Matt Yglesias from Think Progress has posted twice on Wilkinson’s study:

I’m not in agreement with the overall thrust of Will Wilkinson’s paper on inequality for the Cato Institute, but one point that I think is in the spirit of what he’s saying was brought to mind by a question at last night’s event. The way I would put the point is that it’s a mistake to think of the world as composed of, on the one hand, “economic issues” in which we worry about wealth or income inequality and then on the other hand, “social issues” in which we worry about racism or sexism. Progressives ought to be concerned with a general issue of justice and social inequality, of which gaps in money income or wealth may be part.

Bernanke Rules?

In today’s Wall Street Journal, Fed Chairman Ben Bernanke has outlined “The Fed’s Exit Strategy.” He tells the reader how the central bank will avoid an inflation of historic proportions resulting from all the money and credit it has injected into the economy. All of the strategies he outlines are technically feasible ways for the Fed to implement monetary restraint.

The op-ed has an air of a classroom exercise, however, rather than a practical central-bank strategy. Much of the article is devoted to explaining how the Fed can now pay interest on reserves, and how it could raise that interest rate so as to dissuade commercial banks from lending the reserves out. It could do that, but what would that rate need to be in order to meet a private bank’s threshold rate of return in normal economic times?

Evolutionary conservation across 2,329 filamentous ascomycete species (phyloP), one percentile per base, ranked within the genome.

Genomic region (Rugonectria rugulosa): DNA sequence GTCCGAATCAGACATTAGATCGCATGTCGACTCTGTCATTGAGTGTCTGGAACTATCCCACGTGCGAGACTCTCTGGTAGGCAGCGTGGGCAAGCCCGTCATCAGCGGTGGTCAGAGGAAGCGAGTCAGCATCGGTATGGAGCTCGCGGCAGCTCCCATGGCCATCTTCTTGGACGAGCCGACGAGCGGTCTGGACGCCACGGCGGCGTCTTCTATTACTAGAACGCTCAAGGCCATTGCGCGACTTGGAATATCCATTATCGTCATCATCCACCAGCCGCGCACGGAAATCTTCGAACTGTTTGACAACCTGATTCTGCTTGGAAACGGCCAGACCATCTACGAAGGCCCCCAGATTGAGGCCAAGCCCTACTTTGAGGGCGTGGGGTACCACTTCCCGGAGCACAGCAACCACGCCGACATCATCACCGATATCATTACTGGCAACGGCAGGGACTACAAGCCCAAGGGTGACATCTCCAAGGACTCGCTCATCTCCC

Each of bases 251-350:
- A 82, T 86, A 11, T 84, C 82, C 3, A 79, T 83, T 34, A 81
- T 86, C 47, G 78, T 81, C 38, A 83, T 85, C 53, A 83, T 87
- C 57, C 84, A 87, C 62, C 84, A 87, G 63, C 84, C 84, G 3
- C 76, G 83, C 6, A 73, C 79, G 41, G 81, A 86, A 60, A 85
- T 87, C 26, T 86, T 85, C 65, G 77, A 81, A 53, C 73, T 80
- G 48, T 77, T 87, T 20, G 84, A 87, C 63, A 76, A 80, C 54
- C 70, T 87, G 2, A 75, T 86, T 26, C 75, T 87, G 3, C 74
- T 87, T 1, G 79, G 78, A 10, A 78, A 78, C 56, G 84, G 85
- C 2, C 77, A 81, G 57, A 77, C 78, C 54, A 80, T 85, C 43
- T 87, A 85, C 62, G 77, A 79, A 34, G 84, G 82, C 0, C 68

More importantly, the Fed has never lacked the technical tools to combat inflation. What it has so often lacked is the will to make tough decisions. And, quite frankly, it does not possess the information needed to fine-tune the economy in the way Chairman Bernanke imagines (a point made by Milton Friedman many years ago). Lack of will and lack of information combine to keep the Fed behind the curve. Its policy was too easy after 2001, and so it fueled the housing boom. It was late to recognize the turn in housing and the economy, and its policy was then too tight. If past is prologue, it will be late to implement its exit strategy.

The Fed Chairman has presented a laundry list of policy tools. What investors need is some assurance that the right tools will be used at the right moment. The mere promise of a policymaker to do the right thing has little credibility. There is no monetary rule in place, only the rule of a man.